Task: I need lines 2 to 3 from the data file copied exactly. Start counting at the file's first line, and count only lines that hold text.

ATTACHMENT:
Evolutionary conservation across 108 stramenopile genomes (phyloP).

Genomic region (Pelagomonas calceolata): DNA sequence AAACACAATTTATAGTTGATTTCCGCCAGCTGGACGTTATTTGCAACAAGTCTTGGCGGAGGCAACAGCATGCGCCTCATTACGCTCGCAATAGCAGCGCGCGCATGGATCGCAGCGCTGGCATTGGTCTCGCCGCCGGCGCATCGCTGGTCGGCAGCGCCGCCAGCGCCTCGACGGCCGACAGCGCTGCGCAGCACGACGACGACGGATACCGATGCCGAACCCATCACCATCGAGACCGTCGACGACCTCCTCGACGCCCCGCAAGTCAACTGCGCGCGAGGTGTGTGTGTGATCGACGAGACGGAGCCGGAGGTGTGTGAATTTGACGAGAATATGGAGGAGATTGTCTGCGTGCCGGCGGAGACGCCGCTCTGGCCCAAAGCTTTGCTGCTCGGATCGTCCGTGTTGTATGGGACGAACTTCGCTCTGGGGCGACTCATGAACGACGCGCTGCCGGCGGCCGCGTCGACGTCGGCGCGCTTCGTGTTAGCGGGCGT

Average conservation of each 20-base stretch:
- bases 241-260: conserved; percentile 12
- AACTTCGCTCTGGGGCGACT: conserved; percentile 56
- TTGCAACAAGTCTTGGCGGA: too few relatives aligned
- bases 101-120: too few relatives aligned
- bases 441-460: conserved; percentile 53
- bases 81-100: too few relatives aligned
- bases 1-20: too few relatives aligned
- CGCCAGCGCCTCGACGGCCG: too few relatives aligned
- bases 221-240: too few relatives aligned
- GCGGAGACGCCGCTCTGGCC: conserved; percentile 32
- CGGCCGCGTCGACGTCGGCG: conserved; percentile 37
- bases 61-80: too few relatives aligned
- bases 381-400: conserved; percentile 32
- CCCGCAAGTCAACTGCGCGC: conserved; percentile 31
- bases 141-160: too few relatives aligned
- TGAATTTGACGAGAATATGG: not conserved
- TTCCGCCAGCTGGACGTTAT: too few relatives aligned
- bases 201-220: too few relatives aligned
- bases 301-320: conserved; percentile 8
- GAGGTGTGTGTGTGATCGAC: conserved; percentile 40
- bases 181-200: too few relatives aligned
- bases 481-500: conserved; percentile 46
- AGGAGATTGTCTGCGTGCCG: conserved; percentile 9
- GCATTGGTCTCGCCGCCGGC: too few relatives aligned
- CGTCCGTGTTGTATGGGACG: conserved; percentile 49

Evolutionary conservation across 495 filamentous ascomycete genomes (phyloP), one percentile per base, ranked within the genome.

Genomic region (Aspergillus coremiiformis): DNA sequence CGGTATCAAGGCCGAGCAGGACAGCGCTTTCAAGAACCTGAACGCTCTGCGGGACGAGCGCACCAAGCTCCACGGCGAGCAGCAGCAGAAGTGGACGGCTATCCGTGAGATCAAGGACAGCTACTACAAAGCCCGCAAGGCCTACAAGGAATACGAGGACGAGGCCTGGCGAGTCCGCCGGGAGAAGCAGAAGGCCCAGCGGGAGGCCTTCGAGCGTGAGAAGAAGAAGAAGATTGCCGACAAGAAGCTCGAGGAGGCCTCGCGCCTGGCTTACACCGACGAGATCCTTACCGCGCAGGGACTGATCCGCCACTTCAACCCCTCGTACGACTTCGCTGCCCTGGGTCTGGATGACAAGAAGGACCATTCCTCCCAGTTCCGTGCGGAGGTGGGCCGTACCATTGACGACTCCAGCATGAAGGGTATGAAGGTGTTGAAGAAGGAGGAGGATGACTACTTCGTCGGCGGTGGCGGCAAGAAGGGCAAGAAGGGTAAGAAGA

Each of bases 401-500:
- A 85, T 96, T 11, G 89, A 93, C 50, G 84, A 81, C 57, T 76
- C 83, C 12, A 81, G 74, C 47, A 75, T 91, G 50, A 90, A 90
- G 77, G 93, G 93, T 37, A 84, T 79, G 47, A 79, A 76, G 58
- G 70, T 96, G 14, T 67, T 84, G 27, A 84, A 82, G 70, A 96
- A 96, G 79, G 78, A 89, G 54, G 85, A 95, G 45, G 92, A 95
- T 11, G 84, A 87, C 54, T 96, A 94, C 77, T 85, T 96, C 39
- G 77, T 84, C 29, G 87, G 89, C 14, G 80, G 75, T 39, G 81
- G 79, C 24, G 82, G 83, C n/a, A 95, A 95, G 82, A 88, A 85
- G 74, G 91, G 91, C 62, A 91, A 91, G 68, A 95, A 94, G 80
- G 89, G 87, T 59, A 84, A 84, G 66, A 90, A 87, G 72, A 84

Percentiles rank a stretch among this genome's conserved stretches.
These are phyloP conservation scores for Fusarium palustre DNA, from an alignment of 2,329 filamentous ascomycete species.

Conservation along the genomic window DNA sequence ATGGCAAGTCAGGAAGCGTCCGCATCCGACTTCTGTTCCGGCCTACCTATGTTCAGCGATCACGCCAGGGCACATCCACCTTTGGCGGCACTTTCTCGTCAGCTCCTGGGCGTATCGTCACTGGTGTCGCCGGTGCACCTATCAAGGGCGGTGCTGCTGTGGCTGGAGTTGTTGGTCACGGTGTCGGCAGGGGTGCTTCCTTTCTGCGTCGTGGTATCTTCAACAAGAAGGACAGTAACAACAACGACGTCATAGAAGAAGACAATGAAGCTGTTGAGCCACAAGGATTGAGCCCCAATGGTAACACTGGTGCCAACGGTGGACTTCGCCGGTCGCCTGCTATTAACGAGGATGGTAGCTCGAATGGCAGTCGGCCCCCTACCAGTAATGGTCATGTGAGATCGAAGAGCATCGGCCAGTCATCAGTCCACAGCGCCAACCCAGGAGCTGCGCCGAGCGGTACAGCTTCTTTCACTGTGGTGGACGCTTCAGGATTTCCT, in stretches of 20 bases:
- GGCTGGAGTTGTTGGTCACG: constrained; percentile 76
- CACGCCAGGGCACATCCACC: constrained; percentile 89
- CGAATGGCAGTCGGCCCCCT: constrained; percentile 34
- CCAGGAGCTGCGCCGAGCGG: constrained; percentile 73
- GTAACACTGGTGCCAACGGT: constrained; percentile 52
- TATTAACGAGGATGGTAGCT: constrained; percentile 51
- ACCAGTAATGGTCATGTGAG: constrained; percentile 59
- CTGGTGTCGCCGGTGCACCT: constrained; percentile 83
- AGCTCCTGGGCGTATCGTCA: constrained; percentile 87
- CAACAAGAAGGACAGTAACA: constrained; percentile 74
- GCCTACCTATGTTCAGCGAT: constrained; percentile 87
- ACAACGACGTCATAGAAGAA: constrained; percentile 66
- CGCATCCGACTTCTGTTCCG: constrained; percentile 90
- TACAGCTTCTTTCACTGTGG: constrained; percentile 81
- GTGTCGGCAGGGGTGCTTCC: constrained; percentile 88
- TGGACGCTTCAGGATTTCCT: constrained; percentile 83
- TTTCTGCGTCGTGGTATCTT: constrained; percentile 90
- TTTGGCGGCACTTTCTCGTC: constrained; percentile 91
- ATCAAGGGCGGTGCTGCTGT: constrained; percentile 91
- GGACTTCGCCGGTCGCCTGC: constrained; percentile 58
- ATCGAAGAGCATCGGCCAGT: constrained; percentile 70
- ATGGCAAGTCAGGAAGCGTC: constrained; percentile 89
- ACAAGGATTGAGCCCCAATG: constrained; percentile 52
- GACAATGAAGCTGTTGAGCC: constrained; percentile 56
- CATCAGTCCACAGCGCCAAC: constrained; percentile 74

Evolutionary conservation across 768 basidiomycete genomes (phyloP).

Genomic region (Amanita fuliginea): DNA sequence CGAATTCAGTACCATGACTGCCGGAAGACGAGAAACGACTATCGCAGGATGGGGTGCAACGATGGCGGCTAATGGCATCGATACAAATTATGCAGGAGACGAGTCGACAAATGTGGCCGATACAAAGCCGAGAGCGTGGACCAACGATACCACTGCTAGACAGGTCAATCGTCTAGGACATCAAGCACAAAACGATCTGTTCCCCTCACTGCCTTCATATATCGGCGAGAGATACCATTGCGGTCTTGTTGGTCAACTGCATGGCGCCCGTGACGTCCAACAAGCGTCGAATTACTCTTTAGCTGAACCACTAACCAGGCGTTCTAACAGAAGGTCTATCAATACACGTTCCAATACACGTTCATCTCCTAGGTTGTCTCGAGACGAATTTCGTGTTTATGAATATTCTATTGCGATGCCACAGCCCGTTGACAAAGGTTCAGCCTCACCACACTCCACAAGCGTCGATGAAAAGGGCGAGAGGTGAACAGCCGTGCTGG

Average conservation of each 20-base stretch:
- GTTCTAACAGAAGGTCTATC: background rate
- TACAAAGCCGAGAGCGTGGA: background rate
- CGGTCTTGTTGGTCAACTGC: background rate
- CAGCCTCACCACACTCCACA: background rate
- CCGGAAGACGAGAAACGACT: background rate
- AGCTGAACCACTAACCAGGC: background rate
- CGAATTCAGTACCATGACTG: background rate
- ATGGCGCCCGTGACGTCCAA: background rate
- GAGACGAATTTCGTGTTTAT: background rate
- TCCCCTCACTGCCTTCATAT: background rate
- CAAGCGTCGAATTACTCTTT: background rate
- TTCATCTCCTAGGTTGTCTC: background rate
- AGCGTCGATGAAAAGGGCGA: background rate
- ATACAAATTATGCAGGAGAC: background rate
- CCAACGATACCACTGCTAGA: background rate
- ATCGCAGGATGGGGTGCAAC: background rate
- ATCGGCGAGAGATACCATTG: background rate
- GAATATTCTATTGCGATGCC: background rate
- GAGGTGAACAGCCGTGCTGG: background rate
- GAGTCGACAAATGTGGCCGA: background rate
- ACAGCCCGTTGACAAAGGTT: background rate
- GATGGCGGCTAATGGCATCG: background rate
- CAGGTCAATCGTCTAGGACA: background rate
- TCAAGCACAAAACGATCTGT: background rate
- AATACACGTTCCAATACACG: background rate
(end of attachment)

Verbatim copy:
Genomic region (Pelagomonas calceolata): DNA sequence AAACACAATTTATAGTTGATTTCCGCCAGCTGGACGTTATTTGCAACAAGTCTTGGCGGAGGCAACAGCATGCGCCTCATTACGCTCGCAATAGCAGCGCGCGCATGGATCGCAGCGCTGGCATTGGTCTCGCCGCCGGCGCATCGCTGGTCGGCAGCGCCGCCAGCGCCTCGACGGCCGACAGCGCTGCGCAGCACGACGACGACGGATACCGATGCCGAACCCATCACCATCGAGACCGTCGACGACCTCCTCGACGCCCCGCAAGTCAACTGCGCGCGAGGTGTGTGTGTGATCGACGAGACGGAGCCGGAGGTGTGTGAATTTGACGAGAATATGGAGGAGATTGTCTGCGTGCCGGCGGAGACGCCGCTCTGGCCCAAAGCTTTGCTGCTCGGATCGTCCGTGTTGTATGGGACGAACTTCGCTCTGGGGCGACTCATGAACGACGCGCTGCCGGCGGCCGCGTCGACGTCGGCGCGCTTCGTGTTAGCGGGCGT

Average conservation of each 20-base stretch: